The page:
Chase, it seems, had jacked up their credit card interest rate from five percent to 28.5 percent, prompting the consumer and her husband to immediately pay off the $10,000 balance. On the next statement, she said, was a charge for $78. After complaining and asking that it be removed, she had received no satisfaction.
"Since there was no reasoning with them, I wrote a letter and sent proof of our having paid our bill in full to our District Attorneys Office of Consumer Affairs," she wrote. "On January 19, 2010 my husband received a call from Chase stating our balance was zero. They followed that up with a letter stating our balance is zero. I just thought it might help someone to know that if you can stick to your guns it sometimes works."
Sticking to your guns is important, but here are some other steps for effective complaining:
Be firm but polite
In many cases you are dealing with a customer service employee who is yelled at all day by angry consumers. If you give them the benefit of the doubt, and expect them to be helpful, it's surprising how many times they actually will be. They are usually so grateful you aren't yelling at them that, if they can help, they will. If you don't get satisfaction, then it's time to escalate.
Spell it out
Put your complaint in writing, but wait until your anger has subsided. Be clear, concise, explain why you think you are in the right and conclude by telling them exactly what will satisfy you. Include all relevant facts that bolster your case or perhaps give you leverage. Be firm and professional but not angry or threatening. At the end, spell out exactly what you want the company to do.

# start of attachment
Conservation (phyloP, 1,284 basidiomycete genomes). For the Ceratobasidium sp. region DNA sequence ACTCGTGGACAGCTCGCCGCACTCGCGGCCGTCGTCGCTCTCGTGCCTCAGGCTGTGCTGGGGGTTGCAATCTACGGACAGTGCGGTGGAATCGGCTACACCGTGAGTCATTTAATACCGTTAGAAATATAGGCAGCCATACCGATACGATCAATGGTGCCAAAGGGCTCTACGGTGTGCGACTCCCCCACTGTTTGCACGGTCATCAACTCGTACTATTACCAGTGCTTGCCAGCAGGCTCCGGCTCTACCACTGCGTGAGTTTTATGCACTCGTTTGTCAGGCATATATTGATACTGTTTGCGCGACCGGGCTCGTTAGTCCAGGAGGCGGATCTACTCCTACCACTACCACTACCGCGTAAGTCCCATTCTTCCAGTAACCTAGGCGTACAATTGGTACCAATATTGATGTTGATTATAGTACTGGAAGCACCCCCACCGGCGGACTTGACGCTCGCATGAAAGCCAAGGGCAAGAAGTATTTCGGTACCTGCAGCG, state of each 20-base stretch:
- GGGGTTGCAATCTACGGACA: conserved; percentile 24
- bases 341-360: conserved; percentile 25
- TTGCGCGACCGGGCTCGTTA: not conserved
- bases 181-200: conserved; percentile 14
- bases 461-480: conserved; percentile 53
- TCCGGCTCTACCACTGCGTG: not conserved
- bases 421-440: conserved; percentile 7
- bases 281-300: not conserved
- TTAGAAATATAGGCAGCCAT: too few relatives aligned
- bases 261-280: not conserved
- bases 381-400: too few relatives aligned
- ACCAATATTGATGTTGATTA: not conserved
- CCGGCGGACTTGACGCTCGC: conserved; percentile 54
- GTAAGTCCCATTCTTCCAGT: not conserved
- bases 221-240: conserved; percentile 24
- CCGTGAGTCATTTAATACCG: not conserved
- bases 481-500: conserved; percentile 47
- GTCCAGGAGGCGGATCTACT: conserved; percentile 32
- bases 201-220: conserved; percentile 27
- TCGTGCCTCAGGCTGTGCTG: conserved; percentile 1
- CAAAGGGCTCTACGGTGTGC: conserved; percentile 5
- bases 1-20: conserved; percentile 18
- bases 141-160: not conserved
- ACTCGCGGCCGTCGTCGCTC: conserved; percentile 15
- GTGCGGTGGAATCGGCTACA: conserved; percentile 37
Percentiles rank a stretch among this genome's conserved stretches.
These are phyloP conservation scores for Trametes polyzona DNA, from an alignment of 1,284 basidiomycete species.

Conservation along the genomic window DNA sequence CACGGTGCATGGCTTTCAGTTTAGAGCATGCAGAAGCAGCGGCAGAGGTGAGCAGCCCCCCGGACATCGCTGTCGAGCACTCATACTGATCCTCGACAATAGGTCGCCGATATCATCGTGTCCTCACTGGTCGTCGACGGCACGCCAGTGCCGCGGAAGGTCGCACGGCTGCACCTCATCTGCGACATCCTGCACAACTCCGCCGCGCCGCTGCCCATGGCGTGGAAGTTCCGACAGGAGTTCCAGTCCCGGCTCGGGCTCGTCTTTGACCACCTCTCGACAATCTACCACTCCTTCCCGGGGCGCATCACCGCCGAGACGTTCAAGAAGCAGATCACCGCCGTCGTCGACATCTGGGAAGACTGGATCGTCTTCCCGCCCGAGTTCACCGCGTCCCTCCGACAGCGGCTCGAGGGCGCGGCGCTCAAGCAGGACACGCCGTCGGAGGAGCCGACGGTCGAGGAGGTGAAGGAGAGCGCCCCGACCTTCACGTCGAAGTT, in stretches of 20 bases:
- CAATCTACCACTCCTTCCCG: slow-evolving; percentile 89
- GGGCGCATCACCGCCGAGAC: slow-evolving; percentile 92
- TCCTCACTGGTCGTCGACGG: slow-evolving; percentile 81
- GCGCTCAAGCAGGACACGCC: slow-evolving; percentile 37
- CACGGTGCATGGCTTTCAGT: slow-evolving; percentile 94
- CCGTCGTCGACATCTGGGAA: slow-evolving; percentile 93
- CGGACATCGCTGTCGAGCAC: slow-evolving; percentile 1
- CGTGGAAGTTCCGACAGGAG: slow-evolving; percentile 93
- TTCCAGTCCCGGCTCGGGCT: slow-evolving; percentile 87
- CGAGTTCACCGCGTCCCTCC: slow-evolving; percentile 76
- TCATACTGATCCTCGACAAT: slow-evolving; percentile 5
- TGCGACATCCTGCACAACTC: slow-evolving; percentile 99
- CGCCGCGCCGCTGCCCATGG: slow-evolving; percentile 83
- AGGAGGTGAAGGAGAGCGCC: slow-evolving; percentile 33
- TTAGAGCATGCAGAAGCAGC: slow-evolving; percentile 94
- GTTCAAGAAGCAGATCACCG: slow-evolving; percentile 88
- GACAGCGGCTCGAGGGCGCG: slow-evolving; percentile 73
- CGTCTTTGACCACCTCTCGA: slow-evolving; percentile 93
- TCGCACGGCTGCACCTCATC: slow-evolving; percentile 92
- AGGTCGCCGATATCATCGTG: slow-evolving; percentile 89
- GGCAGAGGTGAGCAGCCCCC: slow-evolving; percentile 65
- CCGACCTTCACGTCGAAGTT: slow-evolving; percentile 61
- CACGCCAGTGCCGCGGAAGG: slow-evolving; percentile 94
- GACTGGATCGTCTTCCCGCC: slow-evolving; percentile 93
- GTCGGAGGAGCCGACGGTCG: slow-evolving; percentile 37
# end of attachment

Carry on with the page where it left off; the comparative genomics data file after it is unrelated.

Complain to everyone
Address your complaint to the department at the company that handles complaints, but also send copies to individuals in superior positions, including the CEO. Much of that information is available on the Internet, but if you call the company and just ask, someone will tell you.
Make sure you mark the letter with a cc: to all those individuals to whom you are sending it. Be sure to note that you are sending your complaint to ConsumerAffairs.com for posting online. If the business is in a regulated industry, send copies to state and federal regulators. Also, make sure your state attorney general and the Federal Trade Commission are on the list.
When the decision-maker receives your complaint with notations that copies are going to their superiors and regulatory agencies, they are much less likely to ignore it. If a state or federal agency were to begin an inquiry, it would be much more trouble than just giving you what you want.
Don't overdo it
Be careful about threatening legal action. An implied legal threat -- a possible personal injury suit on behalf of a pregnant accident victim -- is powerful enough without adding unnecessary bombast. Also, if you openly proclaim your intention to sue, many companies' policy manual dictates that your complaint goes directly to the legal department, where you will be stonewalled by experts. Laymen should never deal directly with a corporation's lawyers; you can shoot yourself in both feet without feeling a thing.
As our consumer JoAnn points out, you have to stick to your guns. You may not achieve satisfaction on your first attempt, so keep at it. Each time, try to step up the pressure in small ways. At some point, if nothing else works, you can take the company to Small Claims Court. For a major corporation, this is the nuclear option.
Small Claims Court, in your town, costs you only a small filing fee and a little of your time. Many large corporations won't bother to show up in court, which virtually guarantees your chances of winning.
If you're interested in how small claims court works, read this.